Behaving like an asshole in the face of defeat is a fairly common phenomenon: First you lose, then you hate yourself for losing, and finally, said hate manifests itself in a knee-jerk reaction of table-flipping, Monopoly board-hurling dickishness that forever saddles you with the dreaded label of “sore loser.”
But in a post-2016 election world, victory, too, is a ripe opportunity to react like a giant cockbag — we’re living in sore winner’s reality here, as exemplified by Donald Trump’s baseless voter fraud claims directly after he won the presidency.
Still, while currently distressingly visible, the notion of a sore winner is hardly a new one. It’s a classically loathsome character trait, and one that more traditional democratic world leaders have tended to avoid by erring on the side of humility after a big win. “Gergen cited Winston Churchill’s maxim: ‘In Victory: Magnanimity,’” writes John Baldoni in Forbes, quoting CNN’s senior political analyst David Gergen who, in turn, was commenting on President Obama’s re-election in 2012. Baldoni goes on to suggest that Churchill’s advice is good for any executive who ends up on the winning side of an argument. “It resonates strong character, but it also sends a signal to the team that the past is the past and the future belongs to those who work together,” writes Baldoni.
Psychotherapist Allen Wagner tells me that what drives the reaction of a sore winner isn’t much different to what drives a sore loser. “It’s all about what the competition means to them,” says Wagner of sore losers. “It’s not about hitting a personal milestone, it’s not about them failing — it’s all about how others perceived their failure.” And in the case of a sore winner, their self-esteem is so low that the win isn’t even what’s driving them. Instead, says Allen, sore winners draw their satisfaction from someone else losing. “They draw success as a direct product of someone else’s failure,” he explains, using the metaphor of a cup with no bottom to better explain this point. “Whatever good that comes in, isn’t held,” says Wagner. “So there’s a constant yearning for more that just pours right out.”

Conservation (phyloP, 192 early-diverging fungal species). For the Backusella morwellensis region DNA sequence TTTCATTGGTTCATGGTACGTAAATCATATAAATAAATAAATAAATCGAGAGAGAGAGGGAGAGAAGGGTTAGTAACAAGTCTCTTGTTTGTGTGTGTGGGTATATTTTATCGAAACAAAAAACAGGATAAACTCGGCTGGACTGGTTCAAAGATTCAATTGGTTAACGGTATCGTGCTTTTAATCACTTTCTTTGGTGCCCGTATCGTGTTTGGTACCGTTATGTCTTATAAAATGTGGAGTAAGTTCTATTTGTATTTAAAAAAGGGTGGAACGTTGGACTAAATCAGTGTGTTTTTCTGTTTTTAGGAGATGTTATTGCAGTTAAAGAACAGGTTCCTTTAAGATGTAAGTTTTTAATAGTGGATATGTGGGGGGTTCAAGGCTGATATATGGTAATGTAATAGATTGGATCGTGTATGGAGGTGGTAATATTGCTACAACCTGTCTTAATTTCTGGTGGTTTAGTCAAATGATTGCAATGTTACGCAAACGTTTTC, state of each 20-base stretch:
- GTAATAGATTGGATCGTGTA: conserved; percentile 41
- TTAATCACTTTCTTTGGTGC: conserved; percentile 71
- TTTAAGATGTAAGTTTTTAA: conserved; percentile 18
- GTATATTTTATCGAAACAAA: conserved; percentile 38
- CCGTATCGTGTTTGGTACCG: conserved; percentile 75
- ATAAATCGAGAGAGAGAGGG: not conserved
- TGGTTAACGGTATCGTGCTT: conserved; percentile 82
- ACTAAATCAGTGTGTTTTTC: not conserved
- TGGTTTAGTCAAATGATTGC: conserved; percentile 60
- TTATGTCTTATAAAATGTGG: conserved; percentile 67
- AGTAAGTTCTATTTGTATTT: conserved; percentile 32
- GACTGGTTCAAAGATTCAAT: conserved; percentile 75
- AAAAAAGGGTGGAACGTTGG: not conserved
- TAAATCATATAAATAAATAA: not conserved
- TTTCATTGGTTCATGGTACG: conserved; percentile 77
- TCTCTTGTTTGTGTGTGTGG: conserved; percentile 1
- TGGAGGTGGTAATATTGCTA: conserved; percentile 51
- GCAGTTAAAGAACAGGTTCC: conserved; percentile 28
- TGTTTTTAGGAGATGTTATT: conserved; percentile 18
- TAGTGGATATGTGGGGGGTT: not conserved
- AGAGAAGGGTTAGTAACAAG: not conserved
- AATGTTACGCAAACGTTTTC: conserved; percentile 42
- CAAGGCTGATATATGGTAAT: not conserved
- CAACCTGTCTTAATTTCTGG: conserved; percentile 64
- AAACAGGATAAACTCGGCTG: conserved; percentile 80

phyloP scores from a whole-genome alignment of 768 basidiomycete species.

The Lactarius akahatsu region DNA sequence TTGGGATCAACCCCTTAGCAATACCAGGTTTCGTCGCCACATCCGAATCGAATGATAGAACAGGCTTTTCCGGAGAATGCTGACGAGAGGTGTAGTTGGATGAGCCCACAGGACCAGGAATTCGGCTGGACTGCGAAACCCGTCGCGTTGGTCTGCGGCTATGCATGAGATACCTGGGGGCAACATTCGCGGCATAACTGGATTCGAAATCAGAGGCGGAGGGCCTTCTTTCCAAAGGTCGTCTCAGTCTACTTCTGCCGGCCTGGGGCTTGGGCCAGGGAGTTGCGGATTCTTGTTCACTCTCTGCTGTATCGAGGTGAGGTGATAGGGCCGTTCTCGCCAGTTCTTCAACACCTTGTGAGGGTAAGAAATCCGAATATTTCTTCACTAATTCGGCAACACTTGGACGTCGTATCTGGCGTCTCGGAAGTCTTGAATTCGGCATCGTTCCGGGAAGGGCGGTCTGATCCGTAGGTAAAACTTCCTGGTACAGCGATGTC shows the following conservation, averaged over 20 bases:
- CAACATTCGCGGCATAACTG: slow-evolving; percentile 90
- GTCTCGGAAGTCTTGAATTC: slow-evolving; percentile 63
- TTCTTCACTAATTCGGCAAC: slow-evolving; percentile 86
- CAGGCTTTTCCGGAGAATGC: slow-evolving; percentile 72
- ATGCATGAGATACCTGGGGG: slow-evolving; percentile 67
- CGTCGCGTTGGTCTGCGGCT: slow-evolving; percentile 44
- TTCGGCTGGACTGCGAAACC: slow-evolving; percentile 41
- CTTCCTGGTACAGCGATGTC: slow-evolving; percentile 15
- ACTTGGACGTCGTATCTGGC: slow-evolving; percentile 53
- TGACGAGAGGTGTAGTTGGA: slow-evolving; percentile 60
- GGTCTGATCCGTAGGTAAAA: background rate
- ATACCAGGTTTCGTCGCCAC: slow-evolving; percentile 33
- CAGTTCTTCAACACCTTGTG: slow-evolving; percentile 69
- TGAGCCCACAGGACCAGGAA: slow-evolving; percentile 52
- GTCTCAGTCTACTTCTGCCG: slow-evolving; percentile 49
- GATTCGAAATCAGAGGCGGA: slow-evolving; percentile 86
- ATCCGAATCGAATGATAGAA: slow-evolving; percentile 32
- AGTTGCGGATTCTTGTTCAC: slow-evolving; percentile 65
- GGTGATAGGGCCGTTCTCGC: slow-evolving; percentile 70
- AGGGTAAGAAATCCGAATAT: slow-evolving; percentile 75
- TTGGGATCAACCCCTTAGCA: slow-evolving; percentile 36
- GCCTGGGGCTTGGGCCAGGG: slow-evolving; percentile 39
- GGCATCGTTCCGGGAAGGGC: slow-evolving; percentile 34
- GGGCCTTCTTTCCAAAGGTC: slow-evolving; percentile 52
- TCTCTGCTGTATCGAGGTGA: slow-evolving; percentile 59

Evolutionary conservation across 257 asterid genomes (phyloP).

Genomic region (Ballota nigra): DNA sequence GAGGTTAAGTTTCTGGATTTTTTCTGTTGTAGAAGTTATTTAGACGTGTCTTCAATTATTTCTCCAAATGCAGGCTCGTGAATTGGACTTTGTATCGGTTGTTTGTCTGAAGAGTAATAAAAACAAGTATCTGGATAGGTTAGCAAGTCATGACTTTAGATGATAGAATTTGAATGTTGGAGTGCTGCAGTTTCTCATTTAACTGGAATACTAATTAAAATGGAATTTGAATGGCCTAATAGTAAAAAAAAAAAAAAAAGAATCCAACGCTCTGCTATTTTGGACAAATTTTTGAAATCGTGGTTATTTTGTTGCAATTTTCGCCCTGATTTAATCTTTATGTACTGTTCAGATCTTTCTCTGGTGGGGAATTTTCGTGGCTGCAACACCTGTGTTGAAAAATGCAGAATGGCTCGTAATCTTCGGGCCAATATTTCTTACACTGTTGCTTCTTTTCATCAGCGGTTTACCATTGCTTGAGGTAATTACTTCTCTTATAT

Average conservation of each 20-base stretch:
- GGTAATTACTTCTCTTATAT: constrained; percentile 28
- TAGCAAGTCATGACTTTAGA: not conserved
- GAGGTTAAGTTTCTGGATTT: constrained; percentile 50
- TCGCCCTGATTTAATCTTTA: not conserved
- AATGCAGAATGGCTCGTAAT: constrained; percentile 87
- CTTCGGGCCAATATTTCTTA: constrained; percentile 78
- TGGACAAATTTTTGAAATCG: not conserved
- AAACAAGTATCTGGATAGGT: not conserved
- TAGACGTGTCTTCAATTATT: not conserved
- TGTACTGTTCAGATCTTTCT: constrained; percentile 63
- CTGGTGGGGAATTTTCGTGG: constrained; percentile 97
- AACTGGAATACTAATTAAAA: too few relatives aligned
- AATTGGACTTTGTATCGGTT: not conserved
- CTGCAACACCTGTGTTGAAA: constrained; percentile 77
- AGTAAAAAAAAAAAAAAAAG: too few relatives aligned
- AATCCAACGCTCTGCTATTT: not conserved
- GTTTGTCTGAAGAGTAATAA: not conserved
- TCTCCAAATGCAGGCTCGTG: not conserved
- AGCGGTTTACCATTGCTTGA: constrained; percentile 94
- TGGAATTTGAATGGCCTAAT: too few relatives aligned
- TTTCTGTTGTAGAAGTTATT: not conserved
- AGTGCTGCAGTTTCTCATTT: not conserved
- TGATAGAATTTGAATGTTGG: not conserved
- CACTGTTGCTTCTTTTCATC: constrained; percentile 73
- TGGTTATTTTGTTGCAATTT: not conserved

If this is a trait you possess — and wish you didn’t — there are a couple of ways to treat the emptiness and low self-esteem that drives it. Allen suggests competing against yourself rather than measuring your success against another person’s. “The best athletes are really competing against themselves,” he says. “They put pressure on themselves to outperform their previous performances.” Alternatively, try to be objective about your accomplishments. “Sometimes in life you may deliver a five or a six out of ten, but that’s not a zero,” says Allen.
Unfortunately, his advice may not be useful for the current sore winner-in-chief. “When I work with little kids, the younger they are, the more you can change these attitudes or values they have about certain things,” Allen explains. “But the older we get, the more we build up complicated defensive mechanisms to protect ourselves with.”
With this in mind, he’s fairly pessimistic about changing the attitude of the 72-year-old president. “To think that you’re going to give Donald Trump insight and that he’s going to suddenly change and see things differently is highly unlikely,” admits Allen.